Letter to the editor: Air quality

Dear Editor  —


This semester there have been air quality problems seriously affecting students and professors. We

believe these stem from the change in cleaning chemicals during the semester break. The procedure

for lodging an indoor air quality (IAQ) complaint says: “The agent responsible . . . may be

chemical,”* but does not include a cleaning agent on the list of causes.


We noticed that symptoms coincided with the use of these chemicals in and near the classroom

before or during class. Symptoms are: headaches, coughing, dry mouth, sinus problems, fatigue,

dizziness, chest tightness, itching, rashes, burning scalp, and eye, skin, respiratory and throat irritation.

The Standard Operating Procedure (SOP) says: “The person or persons who are affected by the

indoor air quality shall contact their supervisor/department head. . . [who] will notify Facilities

Services (372-3227).” (We were told to contact Facilities as well. From our experience, it was also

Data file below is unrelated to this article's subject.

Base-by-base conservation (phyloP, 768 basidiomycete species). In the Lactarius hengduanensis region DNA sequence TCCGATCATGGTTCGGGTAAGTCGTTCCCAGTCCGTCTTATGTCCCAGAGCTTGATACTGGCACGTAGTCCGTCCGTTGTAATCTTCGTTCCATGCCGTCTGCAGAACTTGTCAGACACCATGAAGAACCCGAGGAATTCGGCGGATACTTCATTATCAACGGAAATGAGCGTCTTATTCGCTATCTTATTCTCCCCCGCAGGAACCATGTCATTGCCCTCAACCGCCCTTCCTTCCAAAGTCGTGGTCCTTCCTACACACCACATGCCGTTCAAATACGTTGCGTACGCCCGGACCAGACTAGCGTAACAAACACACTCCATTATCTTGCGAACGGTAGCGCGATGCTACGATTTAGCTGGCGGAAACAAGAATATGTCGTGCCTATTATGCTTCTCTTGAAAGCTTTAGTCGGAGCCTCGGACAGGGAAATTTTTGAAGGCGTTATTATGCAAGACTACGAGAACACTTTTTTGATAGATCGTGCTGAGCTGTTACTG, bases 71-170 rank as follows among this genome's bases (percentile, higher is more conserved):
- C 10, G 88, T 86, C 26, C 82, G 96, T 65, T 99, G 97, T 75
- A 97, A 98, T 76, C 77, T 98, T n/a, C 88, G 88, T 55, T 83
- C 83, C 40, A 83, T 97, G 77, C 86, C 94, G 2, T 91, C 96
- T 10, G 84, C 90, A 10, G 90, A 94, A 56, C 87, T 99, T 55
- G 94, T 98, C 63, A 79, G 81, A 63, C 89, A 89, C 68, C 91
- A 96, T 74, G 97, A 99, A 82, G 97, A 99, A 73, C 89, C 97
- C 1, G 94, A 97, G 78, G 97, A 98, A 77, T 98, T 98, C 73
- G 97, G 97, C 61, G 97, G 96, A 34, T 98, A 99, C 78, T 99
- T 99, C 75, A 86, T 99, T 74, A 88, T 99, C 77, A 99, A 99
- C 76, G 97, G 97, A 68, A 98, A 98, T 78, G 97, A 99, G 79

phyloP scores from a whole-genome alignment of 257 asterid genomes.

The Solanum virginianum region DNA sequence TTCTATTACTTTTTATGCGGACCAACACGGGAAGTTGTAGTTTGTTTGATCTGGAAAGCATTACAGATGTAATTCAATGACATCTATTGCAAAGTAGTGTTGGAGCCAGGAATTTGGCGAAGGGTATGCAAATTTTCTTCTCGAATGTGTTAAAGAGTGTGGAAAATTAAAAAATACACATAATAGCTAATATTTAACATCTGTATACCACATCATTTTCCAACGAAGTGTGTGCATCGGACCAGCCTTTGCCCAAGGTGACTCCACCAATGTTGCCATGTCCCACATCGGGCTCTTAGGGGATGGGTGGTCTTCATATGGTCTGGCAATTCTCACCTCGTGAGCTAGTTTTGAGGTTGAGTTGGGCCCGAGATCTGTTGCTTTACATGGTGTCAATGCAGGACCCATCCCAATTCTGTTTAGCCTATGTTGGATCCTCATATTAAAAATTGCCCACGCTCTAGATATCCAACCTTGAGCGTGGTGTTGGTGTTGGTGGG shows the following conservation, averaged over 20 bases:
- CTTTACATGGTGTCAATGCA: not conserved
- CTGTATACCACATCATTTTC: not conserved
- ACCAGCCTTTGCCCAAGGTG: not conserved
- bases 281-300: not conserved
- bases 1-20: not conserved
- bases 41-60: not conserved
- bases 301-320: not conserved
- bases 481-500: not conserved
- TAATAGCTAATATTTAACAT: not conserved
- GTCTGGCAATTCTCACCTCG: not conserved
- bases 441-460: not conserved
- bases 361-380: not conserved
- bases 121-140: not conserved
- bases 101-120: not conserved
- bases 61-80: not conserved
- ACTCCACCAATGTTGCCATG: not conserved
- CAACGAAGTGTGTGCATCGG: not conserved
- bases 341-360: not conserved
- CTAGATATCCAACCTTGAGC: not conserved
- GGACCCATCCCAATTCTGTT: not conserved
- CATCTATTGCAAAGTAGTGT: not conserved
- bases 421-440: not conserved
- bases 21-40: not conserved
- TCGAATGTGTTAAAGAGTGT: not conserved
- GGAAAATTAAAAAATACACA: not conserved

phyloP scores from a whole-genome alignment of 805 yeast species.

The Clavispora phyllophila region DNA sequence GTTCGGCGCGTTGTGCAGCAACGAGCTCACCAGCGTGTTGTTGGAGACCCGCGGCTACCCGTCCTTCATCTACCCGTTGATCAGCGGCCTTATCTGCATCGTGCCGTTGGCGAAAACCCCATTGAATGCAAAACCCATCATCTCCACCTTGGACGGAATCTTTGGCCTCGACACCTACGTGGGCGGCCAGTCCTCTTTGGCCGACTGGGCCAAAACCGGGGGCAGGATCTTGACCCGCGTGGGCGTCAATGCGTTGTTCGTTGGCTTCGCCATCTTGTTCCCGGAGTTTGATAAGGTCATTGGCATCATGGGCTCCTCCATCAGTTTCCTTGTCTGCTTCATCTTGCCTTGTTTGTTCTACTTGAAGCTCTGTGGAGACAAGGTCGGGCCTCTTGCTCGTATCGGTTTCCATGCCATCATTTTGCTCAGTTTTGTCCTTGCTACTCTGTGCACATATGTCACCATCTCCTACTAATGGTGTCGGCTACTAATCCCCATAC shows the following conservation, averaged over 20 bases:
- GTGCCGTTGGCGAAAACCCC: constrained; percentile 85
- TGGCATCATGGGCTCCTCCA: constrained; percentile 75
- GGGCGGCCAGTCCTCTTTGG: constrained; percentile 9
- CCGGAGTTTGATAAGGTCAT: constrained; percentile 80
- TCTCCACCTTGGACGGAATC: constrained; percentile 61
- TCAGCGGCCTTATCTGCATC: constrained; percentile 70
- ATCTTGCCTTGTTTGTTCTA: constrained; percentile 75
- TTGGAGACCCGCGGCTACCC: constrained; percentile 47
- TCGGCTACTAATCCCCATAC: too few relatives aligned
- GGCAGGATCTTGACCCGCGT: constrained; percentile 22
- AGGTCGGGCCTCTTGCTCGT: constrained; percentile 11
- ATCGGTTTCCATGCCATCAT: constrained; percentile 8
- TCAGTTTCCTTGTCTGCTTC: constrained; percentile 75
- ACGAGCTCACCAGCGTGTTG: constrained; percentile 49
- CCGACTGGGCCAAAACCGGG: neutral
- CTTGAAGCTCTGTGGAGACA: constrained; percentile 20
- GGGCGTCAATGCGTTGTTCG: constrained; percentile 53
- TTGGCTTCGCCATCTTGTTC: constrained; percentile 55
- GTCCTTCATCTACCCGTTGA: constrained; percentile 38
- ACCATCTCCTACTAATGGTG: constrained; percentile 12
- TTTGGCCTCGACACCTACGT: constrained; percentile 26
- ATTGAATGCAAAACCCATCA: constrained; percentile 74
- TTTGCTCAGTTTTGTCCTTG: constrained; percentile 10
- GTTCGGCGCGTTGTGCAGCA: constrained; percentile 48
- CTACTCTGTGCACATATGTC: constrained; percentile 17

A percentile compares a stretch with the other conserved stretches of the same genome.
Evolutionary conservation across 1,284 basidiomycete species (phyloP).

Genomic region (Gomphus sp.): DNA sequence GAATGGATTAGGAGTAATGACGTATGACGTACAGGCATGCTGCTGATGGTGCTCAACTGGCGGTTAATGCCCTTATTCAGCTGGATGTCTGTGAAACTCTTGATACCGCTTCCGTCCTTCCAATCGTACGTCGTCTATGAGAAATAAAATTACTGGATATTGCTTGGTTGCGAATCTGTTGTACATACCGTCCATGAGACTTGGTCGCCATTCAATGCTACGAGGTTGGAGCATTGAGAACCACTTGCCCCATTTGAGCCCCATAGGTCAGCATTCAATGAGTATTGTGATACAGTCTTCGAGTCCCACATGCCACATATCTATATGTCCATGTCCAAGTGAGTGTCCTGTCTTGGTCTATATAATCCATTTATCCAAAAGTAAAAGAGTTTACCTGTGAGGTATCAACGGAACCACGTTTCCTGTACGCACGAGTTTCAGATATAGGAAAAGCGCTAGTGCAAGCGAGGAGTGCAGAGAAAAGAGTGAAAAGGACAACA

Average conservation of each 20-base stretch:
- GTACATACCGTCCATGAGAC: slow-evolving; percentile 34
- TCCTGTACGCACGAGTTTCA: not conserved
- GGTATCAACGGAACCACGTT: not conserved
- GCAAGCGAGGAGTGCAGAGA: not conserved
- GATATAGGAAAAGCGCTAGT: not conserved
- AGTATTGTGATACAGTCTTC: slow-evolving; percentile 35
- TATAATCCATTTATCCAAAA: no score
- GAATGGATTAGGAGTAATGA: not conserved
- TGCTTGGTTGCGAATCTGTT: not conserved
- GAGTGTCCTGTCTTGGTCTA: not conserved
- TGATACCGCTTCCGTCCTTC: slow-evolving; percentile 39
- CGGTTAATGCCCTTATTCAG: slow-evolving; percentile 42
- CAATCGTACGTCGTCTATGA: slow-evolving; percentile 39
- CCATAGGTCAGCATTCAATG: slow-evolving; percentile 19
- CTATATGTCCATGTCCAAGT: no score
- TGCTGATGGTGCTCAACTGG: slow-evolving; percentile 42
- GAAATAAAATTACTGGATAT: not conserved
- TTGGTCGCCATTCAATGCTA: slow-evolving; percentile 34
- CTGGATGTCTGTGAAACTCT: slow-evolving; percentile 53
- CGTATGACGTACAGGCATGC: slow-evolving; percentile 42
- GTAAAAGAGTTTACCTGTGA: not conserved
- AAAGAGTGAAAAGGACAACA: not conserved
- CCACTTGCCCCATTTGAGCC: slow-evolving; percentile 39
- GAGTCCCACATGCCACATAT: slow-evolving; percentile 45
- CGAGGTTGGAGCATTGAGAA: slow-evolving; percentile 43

helpful to contact HR.)


Facilities then starts an investigation. But, if an IAQ complaint “is complex or the agent(s) is/are

unknown,” Facilities “will work with Environmental Health and Safety (EHS). The investigation shall

be . . . based on the perceived degree of hazard.”* Whose perception?

The SOP says that if a more rigorous investigation is needed, “the complainant will complete IAQ

forms** . . . . [which] will be sent to the supervisor/ department head . . . .” Do they just keep them?


Poor air quality can break down the immune system and can make one susceptible to more serious

illnesses. Chronic exposure may change one’s life by sensitizing the person.

If you have headaches or other symptoms that appear while you are in class and then subside,

report the problem to protect yourself and others. Good health is a precious right. We must work

together to protect the campus community’s health.



** https://www.tntech.edu/safety/manuals.php

From Dr. Julia K. Gruber, Associate Professor of German and Dr. Colleen Hays, Associate Professor of French